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14

I use Propane all the time. There are several factors as to why: It is cheap, about 1/4 the price of butane. It’s more readily available. You can buy a propane torch at many different stores for very cheap. The torches typically put out a lot more heat. I’ve used both propane and butane, mostly for crème brulee, but other food as well. The butane ...


9

Propane and butane are pure alkanes. They don't produce anything nasty when burned. The worst you could possibly get should be carbon monoxide (and I am not even sure it can be produced in a torch, the dioxide ifs much more likely), but it being a gas, it won't stick to your food. The complex molecules you get from heating the food itself have more potential ...


5

You will achieve the exact same results and save yourself considerable money getting your propane torch at the local hardware store. That said, depending on what you are attempting (Crème brûlée, for instance) may take some practice to get it right, but a generic propane soldering torch is fine.


5

I agree with Nick's answer and also use a propane torch. I'll add, don't get a "cooking" torch (i.e. one designed specifically for the kitchen). They're expensive, have a smaller flame, and use a small gas container. It would be a huge pain to try and use for something large (like flank steak, a sous vide favorite). Instead, get a plumbers torch at Home ...


4

The technique for creating a proper layer of melted sugar on your creme brulee involves three important elements: After you add the sugar, gently swirl the ramekin to create smooth layer of sugar. You don't want it too clump or be uneven. Gently 'kiss' the sugar with the tip of the flame, moving the flame around to heat evenly, just until the sugar starts ...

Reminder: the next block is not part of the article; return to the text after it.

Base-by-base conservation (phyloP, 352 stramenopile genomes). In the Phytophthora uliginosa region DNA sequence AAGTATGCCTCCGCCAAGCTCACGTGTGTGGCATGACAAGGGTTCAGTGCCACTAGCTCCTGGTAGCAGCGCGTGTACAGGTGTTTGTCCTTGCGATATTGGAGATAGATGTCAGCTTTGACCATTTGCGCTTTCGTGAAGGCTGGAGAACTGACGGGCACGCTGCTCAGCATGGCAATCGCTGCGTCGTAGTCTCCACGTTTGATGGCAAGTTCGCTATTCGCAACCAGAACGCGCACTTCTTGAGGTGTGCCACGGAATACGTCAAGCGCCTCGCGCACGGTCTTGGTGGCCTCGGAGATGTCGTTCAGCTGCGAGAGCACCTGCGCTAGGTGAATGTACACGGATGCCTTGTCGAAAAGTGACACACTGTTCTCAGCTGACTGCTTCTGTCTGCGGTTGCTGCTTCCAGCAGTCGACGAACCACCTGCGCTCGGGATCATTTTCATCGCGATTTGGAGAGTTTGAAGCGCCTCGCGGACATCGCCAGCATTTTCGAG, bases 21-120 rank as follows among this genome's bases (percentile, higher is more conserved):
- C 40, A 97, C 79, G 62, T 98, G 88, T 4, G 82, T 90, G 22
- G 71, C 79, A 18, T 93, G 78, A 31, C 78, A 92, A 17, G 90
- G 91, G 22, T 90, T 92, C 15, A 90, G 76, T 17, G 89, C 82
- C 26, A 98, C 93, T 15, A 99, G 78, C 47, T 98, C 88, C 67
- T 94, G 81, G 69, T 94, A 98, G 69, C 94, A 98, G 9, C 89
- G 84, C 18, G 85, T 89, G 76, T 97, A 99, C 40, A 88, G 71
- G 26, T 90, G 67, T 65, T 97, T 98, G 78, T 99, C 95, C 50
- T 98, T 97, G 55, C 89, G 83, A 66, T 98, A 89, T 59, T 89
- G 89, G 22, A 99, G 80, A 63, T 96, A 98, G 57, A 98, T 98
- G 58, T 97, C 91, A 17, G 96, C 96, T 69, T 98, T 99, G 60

2

Yes, you will be just fine food safety wise. The Bernzomatic heads available with the triggers are best for convenience. I actually recommend you look for MAP/MAPP gas which will lessen your risk of "torch-taste" but as was mentioned earlier the food safety issue is not a problem, it's the same propane that your grill uses. A few tips, always start your ...


1

Rapeseed oil (aka canola for those across the pond) has a high burning point, but it can still start on fire using a blowtorch. If you are using just a bit of oil in a non-stick pan then there's not much fuel to burn, however if it flames it will probably go quick and the flames will go pretty high. It's unlikely to start your kitchen on fire, but you could ...


1

A few tips follow that may apply in your case: Before baking the brulees, use the torch on any bubbles formed in the liquid custard so that uneven patches don't become baked-in. Use fine grained (caster) sugar so that any unmelted crystals will be less noticeable. Swirl the sugar around in the ramekin and then get rid of excess sugar by tossing it onto a ...


1

I haven't noticed any real difference with or without oil or fat to be honest. When searing in a pan, the oil would simply aid heat transfer from the pan to the meat by eliminating insulting air pockets. However, I have experimented a little with brushing a weak glucose syrup onto steak before torching, and believe (without scientific measurements) that ...



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